CITIES—LAW AGAINST DISCRIMINATION—PREEMPTION—Whether State Law Requiring Food Establishments To Accommodate Trained Guide Dogs And Miniature Horses Preempts An Ordinance Of A First Class City Requiring Accommodation Of A Broader Class Of Animals
An ordinance of a first class city that prohibits food establishments from treating people differently based upon the use of additional types of service animals is not preempted by a state law prohibiting different treatment based only on the use of trained guide dogs and miniature horses.
February 9, 2012
The Honorable Deborah Eddy
State Representative, District 48
PO Box 40600
Olympia, WA 98504-0600
AGO 2012 No. 1
Dear Representative Eddy:
By letter previously acknowledged, you have requested an opinion on a question that we have paraphrased as follows:
Does RCW 49.60.218 preempt a first class city from enacting a local ordinance requiring food establishments to accommodate certain types of animals in addition to accommodating trained guide dogs and miniature horses?
A local ordinance is preempted by state law only when the legislature has clearly demonstrated intent to occupy the field addressed by the statute, or the local ordinance directly conflicts with the state law. The legislature has not expressed clear intent to occupy the field of access to food establishments by individuals who use service animals to assist with a disability. Nor would an ordinance of the type you ask about create a direct conflict with state law. An ordinance that prohibits a wider scope of activity than that prohibited by state law does not create a conflict for preemption purposes. Accordingly, an ordinance that goes further than the state statute to prohibit food establishments from treating people differently based on the use of additional types of service animals would not be preempted by state law.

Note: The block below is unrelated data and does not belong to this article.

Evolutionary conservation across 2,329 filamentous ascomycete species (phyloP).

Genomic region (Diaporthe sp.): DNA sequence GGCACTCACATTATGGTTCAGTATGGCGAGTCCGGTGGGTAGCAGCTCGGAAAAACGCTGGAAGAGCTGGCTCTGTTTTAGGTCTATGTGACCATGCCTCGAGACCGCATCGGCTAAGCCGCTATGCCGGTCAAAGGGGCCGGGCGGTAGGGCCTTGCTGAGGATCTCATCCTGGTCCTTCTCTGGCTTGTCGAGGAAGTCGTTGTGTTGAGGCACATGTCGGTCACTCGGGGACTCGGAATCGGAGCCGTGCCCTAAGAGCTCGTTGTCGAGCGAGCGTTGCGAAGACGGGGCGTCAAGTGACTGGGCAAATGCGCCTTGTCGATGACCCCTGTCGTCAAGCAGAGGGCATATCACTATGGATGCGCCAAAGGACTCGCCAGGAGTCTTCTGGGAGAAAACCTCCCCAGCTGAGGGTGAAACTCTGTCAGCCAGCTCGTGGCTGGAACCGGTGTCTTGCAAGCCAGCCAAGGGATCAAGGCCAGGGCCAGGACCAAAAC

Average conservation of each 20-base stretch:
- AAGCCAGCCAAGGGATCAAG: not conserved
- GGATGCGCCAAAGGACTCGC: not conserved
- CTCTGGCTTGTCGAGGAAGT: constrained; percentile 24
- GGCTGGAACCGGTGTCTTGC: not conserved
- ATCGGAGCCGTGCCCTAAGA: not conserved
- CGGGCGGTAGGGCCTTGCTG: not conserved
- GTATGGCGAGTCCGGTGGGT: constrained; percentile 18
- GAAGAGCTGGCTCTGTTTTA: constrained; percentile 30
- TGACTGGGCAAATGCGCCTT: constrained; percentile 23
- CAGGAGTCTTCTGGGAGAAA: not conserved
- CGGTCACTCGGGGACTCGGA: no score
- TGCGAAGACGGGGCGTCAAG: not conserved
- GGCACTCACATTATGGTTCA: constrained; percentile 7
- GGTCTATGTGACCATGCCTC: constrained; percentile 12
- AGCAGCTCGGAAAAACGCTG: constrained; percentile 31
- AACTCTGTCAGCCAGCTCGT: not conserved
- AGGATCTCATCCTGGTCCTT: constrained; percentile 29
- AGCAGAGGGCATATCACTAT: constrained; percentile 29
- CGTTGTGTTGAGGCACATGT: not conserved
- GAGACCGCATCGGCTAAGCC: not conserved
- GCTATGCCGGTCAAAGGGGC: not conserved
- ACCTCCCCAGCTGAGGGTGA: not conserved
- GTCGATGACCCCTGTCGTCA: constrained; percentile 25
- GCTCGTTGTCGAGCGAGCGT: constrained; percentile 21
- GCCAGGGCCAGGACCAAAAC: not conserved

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The Washington Law Against Discrimination generally prohibits excluding or providing different treatment to persons based on their use of a trained guide dog or service animal in a wide range of establishments that are open to the public. RCW 49.60.215.  The term “service animal” is broadly defined to include any animal trained to assist or accommodate a sensory, mental, or physical disability. RCW 49.60.040(24). In 2011, the legislature enacted Substitute House Bill 1728, narrowing the definition of “service animal” applicable to food establishments. Laws of 2011, ch. 237 (amending RCW 49.60.215 and enacting RCW 49.60.218). The bill amended RCW 49.60.215 to state that the general prohibition against treating people differently based upon a person’s use of a service animal “does not apply to food establishments.” RCW 49.60.215(2) (Laws of 2011, ch. 237, § 1). In the same bill, the legislature set forth a separate provision applicable only to food establishments. Laws of 2011, ch. 237, § 2 (codified as RCW 49.60.218). Rather than requiring food establishments to accommodate all service animals, RCW 49.60.218 requires accommodation only with respect to the use of dogs and miniature horses trained to assist with an individual’s disability.
You point out in your question that, by local ordinance, at least one city prohibits food establishments from treating individuals differently based on use of a broader set of service animals than state law currently includes. While state law requires food establishments to accommodate trained guide dogs and miniature horses, the local ordinance requires similar treatment for individuals using additional types of animals as service animals. 
You ask whether RCW 49.60.218 preempts an ordinance of a first class city that defines service animals more broadly than trained guide dogs and miniature horses. We conclude that it does not.